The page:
We propose a new model for speaker-independent vowel recognition which uses the flexibility of the dynamic linking that results from the synchronization of oscillating neural units. The system consists of an input layer and three neural layers, which are referred to as the A-, B- and C-centers. The input signals are a time series of linear prediction (LPC) spectrum envelopes of auditory signals. At each time-window within the series, the A-center receives input signals and extracts local peaks of the spectrum envelope, i.e., formants, and encodes them into local groups of independent oscillations. Speaker-independent vowel characteristics are embedded as a connection matrix in the B-center according to statistical data of Japanese vowels. The associative interaction in the B-center and reciprocal interaction between the A- and B-centers selectively activate a vowel as a global synchronized pattern over two centers. The C-center evaluates the synchronized activities among the three formant regions to give the selective output of the category among the five Japanese vowels. Thus, a flexible ability of dynamical linking among features is achieved over the three centers. The capability in the present system was investigated for speaker-independent recognition of Japanese vowels. The system demonstrated a remarkable ability for the recognition of vowels very similar to that of human listeners, including misleading vowels. In addition, it showed stable recognition for unsteady input signals and robustness against background noise. The optimum condition of the frequency of oscillation is discussed in comparison with stimulus-dependent synchronizations observed in neurophysiological experiments of the cortex.
The authors present an oscillating recurrent neural network model for the recognition of Japanese vowels. The model consists of 4 layers: 1) an input layer which gives pre-processed frequency information, 2) an oscillatory hidden layer with local inhibition, 3) another oscillatory hidden layer with long-range inhibition and 4) a readout layer implementing the classification of vowels using a winner-takes-all mechanism. Layers 1-3 each contain 32 units where each unit is associated to one input frequency. The output layer contains one unit for each of the 5 vowels and the readout mechanism is based on multiplication of weighted sums of layer 3 activities such that the output is also oscillatory. The oscillatory units in layers 2 and 3 consist of an excitatory element coupled with an inhibitory element which oscillate, or become silent, depending on the input. The long-range connections in layer 3 are determined manually based on known correlations between formants (characteristic frequencies) of the individual vowels.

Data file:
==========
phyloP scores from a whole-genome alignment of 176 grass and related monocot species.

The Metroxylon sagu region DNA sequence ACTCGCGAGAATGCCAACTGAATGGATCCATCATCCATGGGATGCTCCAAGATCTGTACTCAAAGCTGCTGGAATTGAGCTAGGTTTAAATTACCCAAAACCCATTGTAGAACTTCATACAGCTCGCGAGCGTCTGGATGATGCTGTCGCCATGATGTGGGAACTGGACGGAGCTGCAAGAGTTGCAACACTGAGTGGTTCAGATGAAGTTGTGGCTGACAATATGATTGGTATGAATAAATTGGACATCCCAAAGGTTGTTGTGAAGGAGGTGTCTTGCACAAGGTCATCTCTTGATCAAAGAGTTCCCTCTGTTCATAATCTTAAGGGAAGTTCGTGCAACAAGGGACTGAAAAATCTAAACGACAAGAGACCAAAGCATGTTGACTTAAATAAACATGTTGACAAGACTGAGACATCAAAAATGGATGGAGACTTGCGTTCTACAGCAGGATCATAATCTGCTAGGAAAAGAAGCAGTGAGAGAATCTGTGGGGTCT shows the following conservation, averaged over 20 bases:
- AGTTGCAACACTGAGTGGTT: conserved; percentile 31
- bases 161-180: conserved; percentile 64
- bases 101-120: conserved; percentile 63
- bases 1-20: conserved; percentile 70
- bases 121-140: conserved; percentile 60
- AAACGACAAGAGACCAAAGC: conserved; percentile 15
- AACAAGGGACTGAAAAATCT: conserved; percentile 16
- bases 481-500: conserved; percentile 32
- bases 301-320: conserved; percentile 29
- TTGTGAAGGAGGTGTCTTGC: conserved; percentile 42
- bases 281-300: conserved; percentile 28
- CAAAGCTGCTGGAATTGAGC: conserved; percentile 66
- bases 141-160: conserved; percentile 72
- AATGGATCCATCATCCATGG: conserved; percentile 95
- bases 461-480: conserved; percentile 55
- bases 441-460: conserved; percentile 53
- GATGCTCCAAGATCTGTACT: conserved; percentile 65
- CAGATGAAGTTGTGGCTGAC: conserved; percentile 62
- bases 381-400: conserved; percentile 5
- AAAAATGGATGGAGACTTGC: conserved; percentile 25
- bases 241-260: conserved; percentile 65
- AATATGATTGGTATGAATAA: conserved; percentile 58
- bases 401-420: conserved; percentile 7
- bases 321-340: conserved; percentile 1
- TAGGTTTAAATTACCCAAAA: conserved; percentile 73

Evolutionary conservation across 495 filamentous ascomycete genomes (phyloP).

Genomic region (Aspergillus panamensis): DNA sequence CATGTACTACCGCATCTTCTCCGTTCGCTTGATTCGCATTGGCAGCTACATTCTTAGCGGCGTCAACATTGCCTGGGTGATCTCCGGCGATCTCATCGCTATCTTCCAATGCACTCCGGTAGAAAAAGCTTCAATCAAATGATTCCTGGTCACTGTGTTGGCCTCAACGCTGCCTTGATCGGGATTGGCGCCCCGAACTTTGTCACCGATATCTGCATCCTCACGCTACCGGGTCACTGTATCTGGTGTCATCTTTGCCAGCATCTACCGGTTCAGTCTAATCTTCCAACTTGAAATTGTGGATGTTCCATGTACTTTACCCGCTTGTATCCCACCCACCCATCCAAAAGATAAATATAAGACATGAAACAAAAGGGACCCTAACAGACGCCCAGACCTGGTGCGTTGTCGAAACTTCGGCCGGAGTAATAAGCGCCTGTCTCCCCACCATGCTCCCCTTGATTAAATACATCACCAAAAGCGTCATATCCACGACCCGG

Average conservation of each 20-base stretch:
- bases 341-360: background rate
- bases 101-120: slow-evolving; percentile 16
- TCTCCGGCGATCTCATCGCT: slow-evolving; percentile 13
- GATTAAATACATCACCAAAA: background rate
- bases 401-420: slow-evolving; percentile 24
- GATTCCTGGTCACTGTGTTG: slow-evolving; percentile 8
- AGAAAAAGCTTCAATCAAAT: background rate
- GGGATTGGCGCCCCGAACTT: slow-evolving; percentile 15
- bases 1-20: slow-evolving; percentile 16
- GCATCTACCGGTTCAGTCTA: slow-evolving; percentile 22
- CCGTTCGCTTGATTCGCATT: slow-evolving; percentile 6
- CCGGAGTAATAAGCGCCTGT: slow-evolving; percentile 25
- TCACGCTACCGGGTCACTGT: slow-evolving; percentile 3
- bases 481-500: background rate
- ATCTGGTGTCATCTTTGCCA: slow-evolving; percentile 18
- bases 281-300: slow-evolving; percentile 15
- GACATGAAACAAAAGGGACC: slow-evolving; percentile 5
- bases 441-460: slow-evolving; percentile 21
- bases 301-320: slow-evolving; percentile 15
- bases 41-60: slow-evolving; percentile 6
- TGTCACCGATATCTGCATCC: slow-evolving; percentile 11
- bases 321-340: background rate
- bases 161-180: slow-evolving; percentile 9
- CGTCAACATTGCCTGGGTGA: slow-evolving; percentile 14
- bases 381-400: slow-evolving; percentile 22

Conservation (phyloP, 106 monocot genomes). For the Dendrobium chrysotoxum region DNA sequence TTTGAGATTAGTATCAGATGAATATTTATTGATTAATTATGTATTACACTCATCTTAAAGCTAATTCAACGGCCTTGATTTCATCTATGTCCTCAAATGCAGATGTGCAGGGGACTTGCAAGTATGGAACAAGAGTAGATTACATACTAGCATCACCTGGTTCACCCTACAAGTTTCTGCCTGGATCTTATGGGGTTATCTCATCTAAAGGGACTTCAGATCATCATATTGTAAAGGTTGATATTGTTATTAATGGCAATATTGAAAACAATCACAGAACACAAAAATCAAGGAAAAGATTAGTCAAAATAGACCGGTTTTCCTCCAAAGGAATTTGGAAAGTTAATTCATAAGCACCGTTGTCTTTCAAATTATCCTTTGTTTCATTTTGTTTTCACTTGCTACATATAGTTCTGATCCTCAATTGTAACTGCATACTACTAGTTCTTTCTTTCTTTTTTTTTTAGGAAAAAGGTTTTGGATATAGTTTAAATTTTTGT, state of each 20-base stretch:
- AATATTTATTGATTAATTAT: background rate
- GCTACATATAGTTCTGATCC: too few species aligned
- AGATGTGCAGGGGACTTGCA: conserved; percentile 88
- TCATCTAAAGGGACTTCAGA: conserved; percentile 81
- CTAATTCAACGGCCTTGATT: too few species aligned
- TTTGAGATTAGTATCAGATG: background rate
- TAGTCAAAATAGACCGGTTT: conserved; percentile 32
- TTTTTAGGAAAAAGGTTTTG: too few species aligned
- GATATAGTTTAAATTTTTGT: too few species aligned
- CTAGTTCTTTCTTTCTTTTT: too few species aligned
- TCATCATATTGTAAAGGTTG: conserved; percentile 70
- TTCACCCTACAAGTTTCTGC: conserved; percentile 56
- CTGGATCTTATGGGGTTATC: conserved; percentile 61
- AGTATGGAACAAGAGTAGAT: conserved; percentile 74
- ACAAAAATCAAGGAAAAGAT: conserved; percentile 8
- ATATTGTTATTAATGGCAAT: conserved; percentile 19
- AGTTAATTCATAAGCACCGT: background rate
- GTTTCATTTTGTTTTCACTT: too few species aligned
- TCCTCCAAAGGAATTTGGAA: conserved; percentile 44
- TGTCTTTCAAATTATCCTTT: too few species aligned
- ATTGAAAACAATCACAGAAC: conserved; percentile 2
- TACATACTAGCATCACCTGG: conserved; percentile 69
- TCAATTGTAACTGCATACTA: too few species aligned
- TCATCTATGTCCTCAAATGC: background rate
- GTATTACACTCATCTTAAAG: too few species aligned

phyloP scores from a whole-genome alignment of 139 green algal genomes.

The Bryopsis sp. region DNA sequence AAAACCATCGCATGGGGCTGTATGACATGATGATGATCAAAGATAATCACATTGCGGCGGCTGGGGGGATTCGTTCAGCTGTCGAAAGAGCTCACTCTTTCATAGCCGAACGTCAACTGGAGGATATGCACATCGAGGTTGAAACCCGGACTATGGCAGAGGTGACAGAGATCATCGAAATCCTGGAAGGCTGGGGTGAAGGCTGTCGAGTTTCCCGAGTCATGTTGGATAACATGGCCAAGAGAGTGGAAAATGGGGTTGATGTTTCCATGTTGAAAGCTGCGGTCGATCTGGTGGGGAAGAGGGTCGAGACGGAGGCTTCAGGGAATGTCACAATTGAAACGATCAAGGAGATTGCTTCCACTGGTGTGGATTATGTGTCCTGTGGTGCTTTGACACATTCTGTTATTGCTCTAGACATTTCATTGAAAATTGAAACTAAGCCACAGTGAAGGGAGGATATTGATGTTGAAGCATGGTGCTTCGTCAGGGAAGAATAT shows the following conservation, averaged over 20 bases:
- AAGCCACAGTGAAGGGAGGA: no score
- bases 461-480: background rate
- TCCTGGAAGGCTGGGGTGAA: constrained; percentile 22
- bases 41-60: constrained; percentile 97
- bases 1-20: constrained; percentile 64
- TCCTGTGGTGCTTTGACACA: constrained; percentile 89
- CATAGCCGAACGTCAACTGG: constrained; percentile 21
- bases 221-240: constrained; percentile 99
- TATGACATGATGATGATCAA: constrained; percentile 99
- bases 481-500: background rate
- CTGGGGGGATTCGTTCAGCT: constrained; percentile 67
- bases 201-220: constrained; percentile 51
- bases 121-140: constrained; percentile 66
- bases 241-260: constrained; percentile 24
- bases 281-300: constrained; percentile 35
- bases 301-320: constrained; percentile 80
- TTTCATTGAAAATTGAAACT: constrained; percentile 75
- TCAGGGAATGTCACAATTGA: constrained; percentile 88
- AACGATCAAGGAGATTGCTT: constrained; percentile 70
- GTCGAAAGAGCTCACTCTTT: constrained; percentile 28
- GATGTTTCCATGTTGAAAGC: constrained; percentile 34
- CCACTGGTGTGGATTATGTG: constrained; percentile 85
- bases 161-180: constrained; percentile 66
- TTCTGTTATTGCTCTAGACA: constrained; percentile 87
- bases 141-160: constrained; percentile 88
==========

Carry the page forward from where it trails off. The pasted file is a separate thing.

In experiments the authors show that the classification of their network is robust against different speakers (14 men, 5 women, 5 girls, 5 boys): 6 out of 145 trials were correctly classified. However, they do not report what exactly their criterion for classification performance was (remember that the output was oscillatory, also sometimes alternative vowels show bumps in the time course of a vowel in the shown examples). They also report robustness to imperfect stimuli (formants varying within a vowel) and noise (superposition of 12 different conversations), but only single examples are shown.
Without being able to tell what the state of the art in neural networks in 1994 was, I guess the main contribution of the paper is that it shows that vowel recognition may be robustly implemented using oscillatory networks. At least from today’s perspective the suggested network is a bad solution to the technical problem of vowel recogntion, but even alternative algorithms at the time were probably better in that (there’s a hint in one of the paragraphs in the discussion). The paper is a good example for what was wrong with neural network research at the time: the models give the feeling that they are pretty arbitrary. Are the units in the network only defined and connected like they are, because these were the parameters that worked? Most probably. At least here the connectivity is partly determined through some knowledge of how frequencies produced by vowels relate, but many other parameters appear to be chosen arbitrarily. Respect to the person who made it work. However, the results section is rather weak. They only tested one example of a spoken vowel per person and they don’t define classification performance clearly. I guess, you could argue that it is a proof-of-concept of a possible biological implementation, but then again it is still unclear how this can be properly related to real networks in the brain.